Cook Smart! Chicken and pumpkin stew

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What a great season for fresh vegetables in stews and soups on these chilly evenings!  You can also save energy by using your slow cooker rather than heating up the stove or oven.  From Wisconsin Electric comes this recipe for energy saving Chicken & Pumpkin Stew made in your slow cooker.

Ingredients

1 (14.5-ounce) can diced tomatoes
1 can chicken broth
1 tablespoon brown sugar
2 tablespoons olive oil
1 onion, chopped
1 teaspoon ground ginger
1 teaspoon ground cinnamon
1 teaspoon ground cumin
1 tablespoon ground coriander
1 1/2 pounds skinless, boneless chicken breast halves, cut into bite-size pieces
1 (15-ounce) can garbanzo beans, brained and rinsed
3 pounds fresh pumpkin, peeled and cut into 3/4-inch cubes, or 2 (15-ounce) cans of pumpkin puree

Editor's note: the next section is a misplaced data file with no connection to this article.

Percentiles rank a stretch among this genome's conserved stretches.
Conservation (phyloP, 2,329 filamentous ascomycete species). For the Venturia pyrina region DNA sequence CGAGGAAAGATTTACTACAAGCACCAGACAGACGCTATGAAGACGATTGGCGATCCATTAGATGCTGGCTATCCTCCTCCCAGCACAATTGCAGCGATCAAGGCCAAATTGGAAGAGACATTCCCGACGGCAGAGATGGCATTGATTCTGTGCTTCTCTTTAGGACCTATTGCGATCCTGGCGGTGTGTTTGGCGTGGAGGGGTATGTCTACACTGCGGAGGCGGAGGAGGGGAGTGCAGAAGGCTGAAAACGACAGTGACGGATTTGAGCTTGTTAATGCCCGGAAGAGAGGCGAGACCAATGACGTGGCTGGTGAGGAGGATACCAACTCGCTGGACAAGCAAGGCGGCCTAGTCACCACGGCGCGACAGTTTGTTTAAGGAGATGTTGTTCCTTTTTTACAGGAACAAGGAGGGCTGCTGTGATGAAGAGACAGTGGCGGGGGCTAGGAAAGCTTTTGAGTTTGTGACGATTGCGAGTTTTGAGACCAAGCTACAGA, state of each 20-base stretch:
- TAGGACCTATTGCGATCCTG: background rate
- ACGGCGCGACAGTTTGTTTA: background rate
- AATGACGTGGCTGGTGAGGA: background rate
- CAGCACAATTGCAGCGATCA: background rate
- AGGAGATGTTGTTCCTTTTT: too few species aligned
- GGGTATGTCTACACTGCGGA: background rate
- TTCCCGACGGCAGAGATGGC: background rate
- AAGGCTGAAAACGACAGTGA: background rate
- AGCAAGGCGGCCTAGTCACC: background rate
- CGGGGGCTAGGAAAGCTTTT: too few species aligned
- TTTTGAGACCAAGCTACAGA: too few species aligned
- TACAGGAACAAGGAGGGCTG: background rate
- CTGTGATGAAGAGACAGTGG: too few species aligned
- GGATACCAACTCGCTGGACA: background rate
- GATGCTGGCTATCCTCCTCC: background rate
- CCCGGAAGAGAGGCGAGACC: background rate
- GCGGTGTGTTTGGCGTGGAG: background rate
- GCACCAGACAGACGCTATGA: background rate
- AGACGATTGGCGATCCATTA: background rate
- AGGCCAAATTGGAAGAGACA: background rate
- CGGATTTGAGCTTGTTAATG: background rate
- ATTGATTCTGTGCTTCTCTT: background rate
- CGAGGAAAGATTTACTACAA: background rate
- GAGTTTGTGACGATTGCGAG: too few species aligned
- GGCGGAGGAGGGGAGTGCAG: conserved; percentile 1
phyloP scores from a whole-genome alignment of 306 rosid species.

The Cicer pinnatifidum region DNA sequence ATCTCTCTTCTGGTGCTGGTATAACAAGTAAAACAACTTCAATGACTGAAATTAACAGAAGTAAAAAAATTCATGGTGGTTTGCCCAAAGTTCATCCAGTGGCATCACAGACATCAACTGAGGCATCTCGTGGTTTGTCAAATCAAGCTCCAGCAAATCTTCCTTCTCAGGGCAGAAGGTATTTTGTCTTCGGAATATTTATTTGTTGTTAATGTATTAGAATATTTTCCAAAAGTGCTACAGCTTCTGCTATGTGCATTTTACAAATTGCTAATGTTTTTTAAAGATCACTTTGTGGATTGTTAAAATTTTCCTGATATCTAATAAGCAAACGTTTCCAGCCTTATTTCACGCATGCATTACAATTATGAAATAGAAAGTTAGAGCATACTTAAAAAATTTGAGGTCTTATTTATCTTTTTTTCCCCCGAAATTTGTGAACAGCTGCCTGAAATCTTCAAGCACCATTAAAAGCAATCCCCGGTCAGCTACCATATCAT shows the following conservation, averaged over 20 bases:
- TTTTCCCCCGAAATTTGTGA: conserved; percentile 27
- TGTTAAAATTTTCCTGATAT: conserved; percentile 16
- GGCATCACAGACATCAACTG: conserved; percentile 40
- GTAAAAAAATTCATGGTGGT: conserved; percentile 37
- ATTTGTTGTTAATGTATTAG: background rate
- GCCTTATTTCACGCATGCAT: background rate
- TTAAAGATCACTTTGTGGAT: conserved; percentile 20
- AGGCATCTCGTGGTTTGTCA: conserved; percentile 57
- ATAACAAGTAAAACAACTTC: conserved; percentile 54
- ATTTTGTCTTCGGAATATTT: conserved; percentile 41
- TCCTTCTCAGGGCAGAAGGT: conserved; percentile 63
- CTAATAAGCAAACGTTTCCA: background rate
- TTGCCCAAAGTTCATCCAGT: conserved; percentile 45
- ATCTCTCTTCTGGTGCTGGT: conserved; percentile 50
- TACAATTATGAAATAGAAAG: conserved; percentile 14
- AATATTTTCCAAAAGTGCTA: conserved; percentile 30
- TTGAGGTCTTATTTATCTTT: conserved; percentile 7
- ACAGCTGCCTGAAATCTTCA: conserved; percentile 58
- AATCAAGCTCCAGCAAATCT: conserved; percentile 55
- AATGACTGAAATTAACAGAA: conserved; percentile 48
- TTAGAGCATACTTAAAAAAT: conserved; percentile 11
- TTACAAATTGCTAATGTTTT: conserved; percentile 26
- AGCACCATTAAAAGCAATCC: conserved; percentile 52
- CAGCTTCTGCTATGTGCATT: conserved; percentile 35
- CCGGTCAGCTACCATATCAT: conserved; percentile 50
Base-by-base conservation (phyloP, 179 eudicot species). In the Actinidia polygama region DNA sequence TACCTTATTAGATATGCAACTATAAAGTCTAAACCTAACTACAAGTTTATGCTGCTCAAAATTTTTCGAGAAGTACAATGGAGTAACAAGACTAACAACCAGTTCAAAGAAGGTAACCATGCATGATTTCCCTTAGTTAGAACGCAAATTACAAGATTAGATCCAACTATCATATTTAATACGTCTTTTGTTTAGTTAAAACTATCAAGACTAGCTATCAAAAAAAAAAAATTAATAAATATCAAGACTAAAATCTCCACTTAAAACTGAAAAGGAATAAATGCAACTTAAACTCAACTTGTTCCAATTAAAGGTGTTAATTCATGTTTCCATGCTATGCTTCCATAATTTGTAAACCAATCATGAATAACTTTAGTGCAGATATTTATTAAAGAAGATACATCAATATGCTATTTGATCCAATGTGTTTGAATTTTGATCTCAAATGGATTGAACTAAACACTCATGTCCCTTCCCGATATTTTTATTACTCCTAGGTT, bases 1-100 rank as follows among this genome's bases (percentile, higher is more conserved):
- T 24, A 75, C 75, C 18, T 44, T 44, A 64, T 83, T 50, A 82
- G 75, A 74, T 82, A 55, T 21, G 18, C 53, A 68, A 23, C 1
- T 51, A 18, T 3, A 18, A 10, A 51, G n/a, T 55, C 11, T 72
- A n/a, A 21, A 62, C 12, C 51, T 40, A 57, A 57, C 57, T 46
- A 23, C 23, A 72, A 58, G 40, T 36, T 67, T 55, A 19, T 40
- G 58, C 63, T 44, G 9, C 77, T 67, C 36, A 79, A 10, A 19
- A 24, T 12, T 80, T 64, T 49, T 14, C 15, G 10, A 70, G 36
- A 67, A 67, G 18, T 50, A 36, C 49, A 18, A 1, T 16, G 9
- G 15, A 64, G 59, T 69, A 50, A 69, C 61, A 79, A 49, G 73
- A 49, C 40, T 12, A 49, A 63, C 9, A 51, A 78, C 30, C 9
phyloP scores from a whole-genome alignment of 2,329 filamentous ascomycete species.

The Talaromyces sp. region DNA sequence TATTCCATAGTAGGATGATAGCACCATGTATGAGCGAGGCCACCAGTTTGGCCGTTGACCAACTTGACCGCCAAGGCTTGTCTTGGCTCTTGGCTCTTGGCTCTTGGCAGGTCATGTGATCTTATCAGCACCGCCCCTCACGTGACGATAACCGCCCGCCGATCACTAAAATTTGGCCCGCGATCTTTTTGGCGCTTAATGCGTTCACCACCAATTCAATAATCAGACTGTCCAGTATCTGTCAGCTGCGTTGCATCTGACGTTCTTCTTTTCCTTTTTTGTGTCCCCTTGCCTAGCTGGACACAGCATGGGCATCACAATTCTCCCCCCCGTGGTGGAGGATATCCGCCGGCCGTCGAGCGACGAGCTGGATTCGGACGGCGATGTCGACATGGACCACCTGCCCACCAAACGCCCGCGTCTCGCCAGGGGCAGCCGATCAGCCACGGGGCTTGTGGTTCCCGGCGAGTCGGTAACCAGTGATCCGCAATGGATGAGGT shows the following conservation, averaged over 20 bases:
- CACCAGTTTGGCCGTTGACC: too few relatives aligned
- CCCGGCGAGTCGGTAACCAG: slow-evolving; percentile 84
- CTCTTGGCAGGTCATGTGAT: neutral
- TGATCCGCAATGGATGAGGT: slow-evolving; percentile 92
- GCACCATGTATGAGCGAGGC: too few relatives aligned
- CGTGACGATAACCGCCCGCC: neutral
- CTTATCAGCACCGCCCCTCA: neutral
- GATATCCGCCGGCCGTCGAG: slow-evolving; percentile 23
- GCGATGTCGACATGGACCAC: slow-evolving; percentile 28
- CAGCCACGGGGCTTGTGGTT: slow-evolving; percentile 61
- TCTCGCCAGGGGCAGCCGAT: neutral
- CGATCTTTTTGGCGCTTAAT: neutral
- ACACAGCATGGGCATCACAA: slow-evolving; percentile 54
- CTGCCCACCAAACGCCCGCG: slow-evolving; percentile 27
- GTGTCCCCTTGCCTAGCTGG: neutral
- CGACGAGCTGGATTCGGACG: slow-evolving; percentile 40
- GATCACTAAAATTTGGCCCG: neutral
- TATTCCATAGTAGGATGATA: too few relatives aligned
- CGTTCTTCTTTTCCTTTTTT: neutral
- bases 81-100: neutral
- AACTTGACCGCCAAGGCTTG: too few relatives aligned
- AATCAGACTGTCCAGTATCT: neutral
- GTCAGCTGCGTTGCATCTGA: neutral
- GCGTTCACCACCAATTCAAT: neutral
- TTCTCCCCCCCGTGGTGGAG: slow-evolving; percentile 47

Salt and black pepper to taste

 

Directions

  1. Set slow cooker to high. Add olive oil.
  2. Cook and stir onion until lightly brown, then add chicken and pumpkin. Cook and stir until browned.
  3. Add remaining ingredients to slow cooker.
  4. Cook stew on high setting for 1 hour; reduce cooker setting to low and cook until pumpkin is tender, 4 to 5 more hours. Season with salt and black pepper.

Posted by Vicki

Use those fresh herbs!

Now is the time to use some of those delicious fresh herbs from your gardens.  Here is a recipe from Mary Learman that brings your fresh basil into a recipe that is good and hearty for the upcoming cooler weather:

Quick Penne skillet bake

½ T. olive oil

3 garlic cloves, minced

1 Pinch red pepper flakes

Salt and pepper, to taste

1 14.5 oz. can crushed tomatoes

1 ½ C. water

1 ½ C. penne pasta

¼ C. heavy cream

¼ C. grated Parmesan cheese

¼ C. fresh basil, minced

½ C.  shredded mozzarella cheese

Preheat oven to 475 degrees.

In a 10-inch oven-safe skillet, saute garlic, pepper flakes, and salt & pepper in olive oil for about 1 minute.  Add crushed tomatoes, water, penne, and an additional 1/4 teaspoon of salt.  Bring to a boil, then reduce heat to a simmer.  Cover and cook, stirring often, for about 20 minutes, or until pasta is tender. Stir in heavy cream, Parmesan, and basil.  Sprinkle mozzarella cheese on top.  Bake for 8-10 minutes in preheated oven, or until cheese is melted and sauce is bubbling.

Posted by Vicki